Food labelling explained
What should you consider when labelling food?
If you are a small business owner who sells food you need to make sure you are sticking to legal requirements and best practise when it comes to product labelling.
We have pulled together some of the recommended do's and don't for food labelling to help give you a helping hand.
Front of the packaging
On the front of the packaging you must display the product name, a ‘best before’ or ‘use by’ date, important warnings about the product and quantity or volume.
For the quantity, this should be the net value in grams, kilograms, millilitres or litres. It has to be included on all packaged food over 5g or 5ml. For food that is sold by number, as long as you can see the number of items inside, you don’t need to display the weight or volume.
What is Natasha’s Law?
Natasha’s Law was announced by the Department for Environment, Food and Rural Affairs in 2019 and came into effect October 2021. It requires all food businesses to include full ingredients labelling on pre-packaged food.
Pre-packaged food will have to clearly display this information on the packaging:
- Name of the food
- Full ingredients list
- Allergenic ingredients emphasised
Natasha’s law is applicable to foods that are pre-packed for direct sale (PPDS) on the same site they were produced. PPDS products must be labelled with a description of the item, the full ingredients and any of the 14 key allergens.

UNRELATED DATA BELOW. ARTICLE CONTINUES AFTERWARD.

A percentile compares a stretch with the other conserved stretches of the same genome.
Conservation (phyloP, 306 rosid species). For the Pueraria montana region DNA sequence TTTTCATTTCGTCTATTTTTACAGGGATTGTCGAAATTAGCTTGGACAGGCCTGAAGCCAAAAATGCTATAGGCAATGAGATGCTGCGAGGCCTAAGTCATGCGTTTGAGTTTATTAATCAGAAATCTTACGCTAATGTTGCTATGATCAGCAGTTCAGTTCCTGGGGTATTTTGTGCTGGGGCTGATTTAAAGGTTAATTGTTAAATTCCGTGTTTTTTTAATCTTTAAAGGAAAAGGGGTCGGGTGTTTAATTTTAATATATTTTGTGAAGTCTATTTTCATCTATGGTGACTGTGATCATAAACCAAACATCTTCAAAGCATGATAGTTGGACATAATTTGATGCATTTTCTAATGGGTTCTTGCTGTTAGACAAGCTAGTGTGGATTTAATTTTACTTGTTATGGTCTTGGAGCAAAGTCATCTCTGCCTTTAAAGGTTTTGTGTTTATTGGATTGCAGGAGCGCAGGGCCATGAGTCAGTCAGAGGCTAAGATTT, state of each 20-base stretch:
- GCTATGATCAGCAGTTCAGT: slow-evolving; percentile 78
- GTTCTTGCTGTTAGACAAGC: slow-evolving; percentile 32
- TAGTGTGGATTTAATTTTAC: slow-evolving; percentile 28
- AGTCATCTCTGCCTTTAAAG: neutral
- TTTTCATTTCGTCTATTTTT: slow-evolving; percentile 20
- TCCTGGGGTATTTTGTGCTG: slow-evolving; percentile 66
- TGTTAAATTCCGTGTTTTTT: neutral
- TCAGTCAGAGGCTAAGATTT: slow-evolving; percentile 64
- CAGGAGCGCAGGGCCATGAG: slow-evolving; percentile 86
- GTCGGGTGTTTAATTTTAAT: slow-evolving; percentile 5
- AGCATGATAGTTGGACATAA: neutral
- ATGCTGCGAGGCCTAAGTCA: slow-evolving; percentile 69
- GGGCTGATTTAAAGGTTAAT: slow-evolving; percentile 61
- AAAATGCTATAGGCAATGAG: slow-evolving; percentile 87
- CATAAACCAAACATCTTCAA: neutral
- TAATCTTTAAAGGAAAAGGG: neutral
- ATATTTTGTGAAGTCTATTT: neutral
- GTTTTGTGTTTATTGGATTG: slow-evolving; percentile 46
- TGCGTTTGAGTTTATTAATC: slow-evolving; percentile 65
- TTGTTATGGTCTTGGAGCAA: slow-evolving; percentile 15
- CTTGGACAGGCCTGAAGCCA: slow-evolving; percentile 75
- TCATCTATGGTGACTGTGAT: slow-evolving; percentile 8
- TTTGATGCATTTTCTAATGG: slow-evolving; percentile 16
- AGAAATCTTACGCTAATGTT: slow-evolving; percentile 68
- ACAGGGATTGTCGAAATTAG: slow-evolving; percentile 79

How can Avery help?
We have created a template that allows you to edit and add your ingredients.
If you want to find out more about Natasha’s Law, visit Natashas-law.com
Recommended Information to be included
The following information doesn’t need to be included on the front but should be on other areas of the package.
• If you have more than two ingredients you must display the full list.
• Name and address of the manufacturer, packer or seller.
• The lot number.
• Storage conditions.
• Instructions for use or cooking.
If your products use food allergens as ingredients or processing aids this must be stated on your labels. Allergens should be declared within the ingredients list and these need to stand out from other ingredients. This can be done by listing them in bold, highlighting in a different colour or underlining. It can also be helpful to add a statement with allergy advice. This could simply be ‘Allergy advice: see ingredients in bold.”
How can Avery help?
Avery has a wide range of products that you can use to label products. From glossy product labels, splash proof bottle labels, to the smaller pricing labels, you are sure to find the best labels for your products.
Along with our FREE software, Avery Design & Print, you will be able to create your own customised labels, print and stick straight onto your products.